The hottest home accessory isn’t an arched floor mirror, or string lights, or that West Elm sofa we all hate: it’s Blåhaj.
You know Blåhaj, whether you know Blåhaj or not. IKEA’s stuffed shark has been an iconic part of the Swedish home furnishings and furniture store since 2014. At just over four feet long, with a slate blue coat and a soft white belly and the weight of just a feather, Blåhaj it is the size of a child without bones, give or take a few centimetres. It makes a perfect body pillow or statement piece, elegantly placed on a sofa or bed, or perhaps placed on a chair. Its name is Swedish for “blue shark”, the real-life animal that Blåhaj was modeled after.
I’m biased, of course, because I own a Blåhaj. I didn’t go looking for Blåhaj; Blåhaj came looking for me. It was 2019; a routine visit to IKEA with a new roommate. We were in search of typical IKEA food: cheap rugs, crazy lamps, assorted kitchen utensils. Blåhaj beckoned to both of us with his amiable posture (flat, lying down) and welcome appearance (permanent smile). Blåhaj, though three feet long, was only $30—the perfect price for any economically independent adult to find insignificant. The shark came home with us, along with some dining room chairs and a rug. We’ve renamed it “Sharkus”.
Sharkus has become a member of the family, a beloved participant. No one could sit on the couch without picking it up to hold it during movie showing or TV time. When that roommate and I finally went our separate ways, she bought a replacement. No home is home without it. Blåhaj is a perfect median signifier: the sign of someone who had $30 to spare for fun at IKEA.
Blåhaj’s staying power transcends the boundaries of my tristate social circle. The shark toy has been a meme for a while now, starting with this Tumblr post by a Blåhaj consortium in 2014.
Since then, a robust community of Blåhaj fans has emerged, their adoration far more conceptual than my own appreciation of the shark as decoration. Users on the r/BLAHAJ subreddit frequently post fan art of Blåhaj or photos of his sharks posing together and with other toys. There is also, of course, the infamous “me and the boys as sharks” image that was taken in Moscow and re-circulated across all social media platforms:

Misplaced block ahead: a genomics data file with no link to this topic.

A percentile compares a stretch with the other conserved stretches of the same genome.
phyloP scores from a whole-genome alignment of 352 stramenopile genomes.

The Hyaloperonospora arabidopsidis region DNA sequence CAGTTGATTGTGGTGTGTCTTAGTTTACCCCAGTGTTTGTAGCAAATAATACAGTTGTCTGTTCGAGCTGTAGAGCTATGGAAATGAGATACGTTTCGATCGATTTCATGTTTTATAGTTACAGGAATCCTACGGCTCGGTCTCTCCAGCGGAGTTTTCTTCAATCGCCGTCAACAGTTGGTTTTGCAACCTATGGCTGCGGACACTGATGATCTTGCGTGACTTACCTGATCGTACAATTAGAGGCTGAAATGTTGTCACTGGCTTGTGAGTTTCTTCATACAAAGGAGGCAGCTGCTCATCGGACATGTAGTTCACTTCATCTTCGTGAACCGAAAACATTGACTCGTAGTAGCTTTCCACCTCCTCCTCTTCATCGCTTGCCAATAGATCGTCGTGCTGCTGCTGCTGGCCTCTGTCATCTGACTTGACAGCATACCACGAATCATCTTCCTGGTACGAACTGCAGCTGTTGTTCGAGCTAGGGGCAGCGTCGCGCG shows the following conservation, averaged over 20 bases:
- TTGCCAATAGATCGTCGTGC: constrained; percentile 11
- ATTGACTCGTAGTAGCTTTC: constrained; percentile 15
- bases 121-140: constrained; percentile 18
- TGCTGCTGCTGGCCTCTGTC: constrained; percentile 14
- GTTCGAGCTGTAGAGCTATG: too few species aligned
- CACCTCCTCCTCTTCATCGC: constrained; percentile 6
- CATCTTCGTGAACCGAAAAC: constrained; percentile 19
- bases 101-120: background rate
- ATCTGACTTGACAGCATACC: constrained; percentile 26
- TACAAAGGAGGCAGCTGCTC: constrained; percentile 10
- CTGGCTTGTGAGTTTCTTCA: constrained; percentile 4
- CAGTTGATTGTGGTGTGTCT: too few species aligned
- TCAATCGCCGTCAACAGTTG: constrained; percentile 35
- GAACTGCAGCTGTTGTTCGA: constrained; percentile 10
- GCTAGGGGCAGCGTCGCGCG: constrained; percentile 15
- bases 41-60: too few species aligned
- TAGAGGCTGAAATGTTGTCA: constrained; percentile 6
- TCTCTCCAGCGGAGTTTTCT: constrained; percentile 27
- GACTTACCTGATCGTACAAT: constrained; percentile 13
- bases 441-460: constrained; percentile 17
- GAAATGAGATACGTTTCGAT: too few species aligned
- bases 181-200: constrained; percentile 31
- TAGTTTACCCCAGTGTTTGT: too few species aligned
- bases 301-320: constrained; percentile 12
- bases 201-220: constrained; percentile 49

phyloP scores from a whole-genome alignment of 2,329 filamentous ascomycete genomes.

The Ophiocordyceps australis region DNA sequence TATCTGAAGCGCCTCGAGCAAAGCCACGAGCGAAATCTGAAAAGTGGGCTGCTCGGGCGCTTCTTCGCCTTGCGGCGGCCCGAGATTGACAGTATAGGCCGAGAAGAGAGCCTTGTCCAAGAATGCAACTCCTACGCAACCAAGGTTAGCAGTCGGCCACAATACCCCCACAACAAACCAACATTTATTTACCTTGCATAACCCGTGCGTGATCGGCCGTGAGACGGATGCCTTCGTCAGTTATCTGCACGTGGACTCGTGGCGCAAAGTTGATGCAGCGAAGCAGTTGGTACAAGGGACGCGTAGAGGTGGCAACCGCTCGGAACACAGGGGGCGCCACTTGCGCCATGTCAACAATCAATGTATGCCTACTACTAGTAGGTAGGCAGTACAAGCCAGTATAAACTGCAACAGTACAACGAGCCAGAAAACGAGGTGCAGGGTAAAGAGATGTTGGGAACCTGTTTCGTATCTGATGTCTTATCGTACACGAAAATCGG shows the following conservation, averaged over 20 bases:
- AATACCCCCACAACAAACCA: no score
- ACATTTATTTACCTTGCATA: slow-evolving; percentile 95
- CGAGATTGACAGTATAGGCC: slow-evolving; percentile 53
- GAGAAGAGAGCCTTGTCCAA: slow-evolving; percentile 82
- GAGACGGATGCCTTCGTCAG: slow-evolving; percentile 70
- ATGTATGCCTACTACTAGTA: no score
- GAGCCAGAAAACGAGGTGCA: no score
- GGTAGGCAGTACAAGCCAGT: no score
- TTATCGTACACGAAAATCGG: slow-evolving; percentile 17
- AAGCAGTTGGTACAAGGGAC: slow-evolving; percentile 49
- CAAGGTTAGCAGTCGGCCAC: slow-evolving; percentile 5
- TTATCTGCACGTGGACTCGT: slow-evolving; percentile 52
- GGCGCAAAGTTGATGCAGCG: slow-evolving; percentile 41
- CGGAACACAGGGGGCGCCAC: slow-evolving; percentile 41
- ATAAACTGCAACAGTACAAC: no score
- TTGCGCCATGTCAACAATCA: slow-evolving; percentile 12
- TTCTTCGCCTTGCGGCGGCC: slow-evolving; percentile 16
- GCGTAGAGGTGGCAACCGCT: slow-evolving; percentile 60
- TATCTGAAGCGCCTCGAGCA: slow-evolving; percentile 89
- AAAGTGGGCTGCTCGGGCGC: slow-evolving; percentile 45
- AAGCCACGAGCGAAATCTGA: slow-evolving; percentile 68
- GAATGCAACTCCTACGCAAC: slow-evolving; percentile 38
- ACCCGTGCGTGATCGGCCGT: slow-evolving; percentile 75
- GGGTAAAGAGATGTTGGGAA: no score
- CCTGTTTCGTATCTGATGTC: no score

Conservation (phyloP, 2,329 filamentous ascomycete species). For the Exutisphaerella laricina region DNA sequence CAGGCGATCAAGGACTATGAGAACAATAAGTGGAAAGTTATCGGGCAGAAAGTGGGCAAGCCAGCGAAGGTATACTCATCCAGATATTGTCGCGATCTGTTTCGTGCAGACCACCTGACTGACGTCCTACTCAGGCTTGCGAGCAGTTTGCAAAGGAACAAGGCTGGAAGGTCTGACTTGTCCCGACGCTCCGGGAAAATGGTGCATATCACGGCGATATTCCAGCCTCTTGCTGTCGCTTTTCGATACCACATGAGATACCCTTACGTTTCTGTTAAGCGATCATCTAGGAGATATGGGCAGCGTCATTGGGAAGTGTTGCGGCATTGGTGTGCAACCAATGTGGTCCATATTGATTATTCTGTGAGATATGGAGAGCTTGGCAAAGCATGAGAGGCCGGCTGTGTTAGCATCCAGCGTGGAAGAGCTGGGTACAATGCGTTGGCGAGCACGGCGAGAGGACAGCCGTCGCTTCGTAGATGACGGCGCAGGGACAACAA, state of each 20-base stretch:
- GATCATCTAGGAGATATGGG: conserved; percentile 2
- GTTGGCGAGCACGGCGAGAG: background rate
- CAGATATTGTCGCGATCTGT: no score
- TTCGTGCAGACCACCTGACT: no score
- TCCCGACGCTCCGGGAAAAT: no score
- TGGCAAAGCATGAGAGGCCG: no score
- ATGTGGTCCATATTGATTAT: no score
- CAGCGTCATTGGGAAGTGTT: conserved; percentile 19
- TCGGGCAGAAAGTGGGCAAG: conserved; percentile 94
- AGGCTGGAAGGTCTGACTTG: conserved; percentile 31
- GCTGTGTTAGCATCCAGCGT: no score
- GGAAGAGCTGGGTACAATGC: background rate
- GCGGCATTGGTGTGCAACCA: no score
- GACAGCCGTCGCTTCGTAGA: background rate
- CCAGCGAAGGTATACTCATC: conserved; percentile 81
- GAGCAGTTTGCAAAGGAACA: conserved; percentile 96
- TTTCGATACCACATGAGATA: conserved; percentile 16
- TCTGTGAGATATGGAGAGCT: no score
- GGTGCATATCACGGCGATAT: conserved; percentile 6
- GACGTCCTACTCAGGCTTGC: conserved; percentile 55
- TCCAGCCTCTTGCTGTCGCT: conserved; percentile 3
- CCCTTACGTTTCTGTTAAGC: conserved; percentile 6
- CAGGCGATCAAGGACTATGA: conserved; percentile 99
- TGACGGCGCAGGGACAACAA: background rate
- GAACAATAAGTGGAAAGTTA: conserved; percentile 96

Blåhaj achieving meme status is perhaps not all that surprising. Sharks have proven to be some of the most meme-making animals in the last decade. Remember Left Shark? Shark Week? Baby Shark? That there is now a hygge answer to the question “Shark?” it’s no real surprise.
Blåhaj even garnered support as a trans symbol in late 2010 after a referendum on same-sex marriage in Sweden prompted IKEA to use Blåhaj in an ad that read, “Marriage for All.” At a time when many companies are unwilling to show political support, IKEA somehow granted Blåhaj the right to political independence. Now, if the shark could say something about, say, deforestation, then we could really start cooking.
It’s just a little strange that sweet old Blåhaj has emerged as an icon with perfect politics and an even more perfectly changeable posture. After all, he’s an object onto which all the crazies online-including me-can project their views. The boys, the LGBTQS, the kids (whose interest in a stuffed animal is perhaps more pressing than an adult buying a treat) – everyone can find something to love about Blåhaj. Any trip to IKEA will introduce consumers to an entire animal kingdom of stuffed animals, but none with Blåhaj’s sweepstakes, may they reign forever.
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